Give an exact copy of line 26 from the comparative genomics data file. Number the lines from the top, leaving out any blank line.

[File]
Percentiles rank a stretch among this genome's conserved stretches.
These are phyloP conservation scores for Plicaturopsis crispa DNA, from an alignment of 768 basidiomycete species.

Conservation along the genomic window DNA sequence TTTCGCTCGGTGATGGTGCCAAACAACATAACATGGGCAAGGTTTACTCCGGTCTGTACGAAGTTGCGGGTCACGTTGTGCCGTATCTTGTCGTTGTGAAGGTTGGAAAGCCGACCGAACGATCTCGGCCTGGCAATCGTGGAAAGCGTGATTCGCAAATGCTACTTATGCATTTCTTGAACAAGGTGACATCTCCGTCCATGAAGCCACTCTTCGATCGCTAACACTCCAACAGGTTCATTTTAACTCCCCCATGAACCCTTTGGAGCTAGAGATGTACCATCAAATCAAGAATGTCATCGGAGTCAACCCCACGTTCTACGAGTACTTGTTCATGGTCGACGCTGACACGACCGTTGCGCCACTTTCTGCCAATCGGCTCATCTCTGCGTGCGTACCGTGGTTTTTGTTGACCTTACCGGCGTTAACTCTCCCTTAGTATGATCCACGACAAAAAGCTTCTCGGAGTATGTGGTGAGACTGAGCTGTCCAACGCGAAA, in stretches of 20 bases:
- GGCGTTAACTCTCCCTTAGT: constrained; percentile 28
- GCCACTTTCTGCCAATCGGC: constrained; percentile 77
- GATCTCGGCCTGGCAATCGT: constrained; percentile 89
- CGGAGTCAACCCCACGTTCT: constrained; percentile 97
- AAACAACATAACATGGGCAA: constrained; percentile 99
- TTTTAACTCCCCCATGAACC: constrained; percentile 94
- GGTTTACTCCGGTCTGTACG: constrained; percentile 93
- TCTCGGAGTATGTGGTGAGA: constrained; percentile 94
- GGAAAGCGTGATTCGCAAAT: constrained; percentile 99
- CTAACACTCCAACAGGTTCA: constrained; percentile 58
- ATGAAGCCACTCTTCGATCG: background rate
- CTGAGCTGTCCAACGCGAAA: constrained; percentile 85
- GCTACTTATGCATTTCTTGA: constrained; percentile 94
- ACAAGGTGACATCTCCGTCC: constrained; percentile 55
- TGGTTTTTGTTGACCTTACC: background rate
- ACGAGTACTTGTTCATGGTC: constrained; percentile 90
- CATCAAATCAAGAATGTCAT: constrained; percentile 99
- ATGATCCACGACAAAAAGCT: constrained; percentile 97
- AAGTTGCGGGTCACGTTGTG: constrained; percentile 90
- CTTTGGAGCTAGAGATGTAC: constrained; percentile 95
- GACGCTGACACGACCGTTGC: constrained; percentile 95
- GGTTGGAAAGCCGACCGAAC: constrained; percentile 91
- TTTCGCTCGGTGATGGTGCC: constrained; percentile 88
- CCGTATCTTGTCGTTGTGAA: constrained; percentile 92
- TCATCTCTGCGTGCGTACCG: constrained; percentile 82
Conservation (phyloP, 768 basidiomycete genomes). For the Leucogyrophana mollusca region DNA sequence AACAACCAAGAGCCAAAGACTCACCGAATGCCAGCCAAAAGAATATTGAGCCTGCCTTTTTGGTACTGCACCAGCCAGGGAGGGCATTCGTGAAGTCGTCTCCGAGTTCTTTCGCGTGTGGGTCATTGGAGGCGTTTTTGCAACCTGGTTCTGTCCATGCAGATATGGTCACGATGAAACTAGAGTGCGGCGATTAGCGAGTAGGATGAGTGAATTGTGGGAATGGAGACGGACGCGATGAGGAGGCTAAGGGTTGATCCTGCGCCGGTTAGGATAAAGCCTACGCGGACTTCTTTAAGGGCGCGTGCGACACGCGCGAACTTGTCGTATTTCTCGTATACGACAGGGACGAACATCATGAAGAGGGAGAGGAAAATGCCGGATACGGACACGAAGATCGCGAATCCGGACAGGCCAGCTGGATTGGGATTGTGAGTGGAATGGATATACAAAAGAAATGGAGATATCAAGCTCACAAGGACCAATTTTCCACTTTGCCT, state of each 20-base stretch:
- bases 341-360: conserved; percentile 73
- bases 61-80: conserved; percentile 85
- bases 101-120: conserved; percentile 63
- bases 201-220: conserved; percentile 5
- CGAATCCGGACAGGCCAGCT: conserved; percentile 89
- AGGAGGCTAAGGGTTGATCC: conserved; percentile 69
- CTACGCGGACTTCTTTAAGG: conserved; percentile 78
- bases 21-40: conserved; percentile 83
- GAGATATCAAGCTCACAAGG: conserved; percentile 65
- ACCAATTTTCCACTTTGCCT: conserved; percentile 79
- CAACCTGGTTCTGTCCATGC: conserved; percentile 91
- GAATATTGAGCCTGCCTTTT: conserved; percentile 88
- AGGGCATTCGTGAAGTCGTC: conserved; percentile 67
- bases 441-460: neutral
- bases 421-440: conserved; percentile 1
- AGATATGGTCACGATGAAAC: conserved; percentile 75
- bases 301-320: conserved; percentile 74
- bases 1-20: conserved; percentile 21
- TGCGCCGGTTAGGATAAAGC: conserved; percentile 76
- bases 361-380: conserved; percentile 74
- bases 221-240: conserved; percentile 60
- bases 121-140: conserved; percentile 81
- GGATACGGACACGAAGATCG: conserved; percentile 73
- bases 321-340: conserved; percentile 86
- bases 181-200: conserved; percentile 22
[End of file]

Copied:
- TTTCGCTCGGTGATGGTGCC: constrained; percentile 88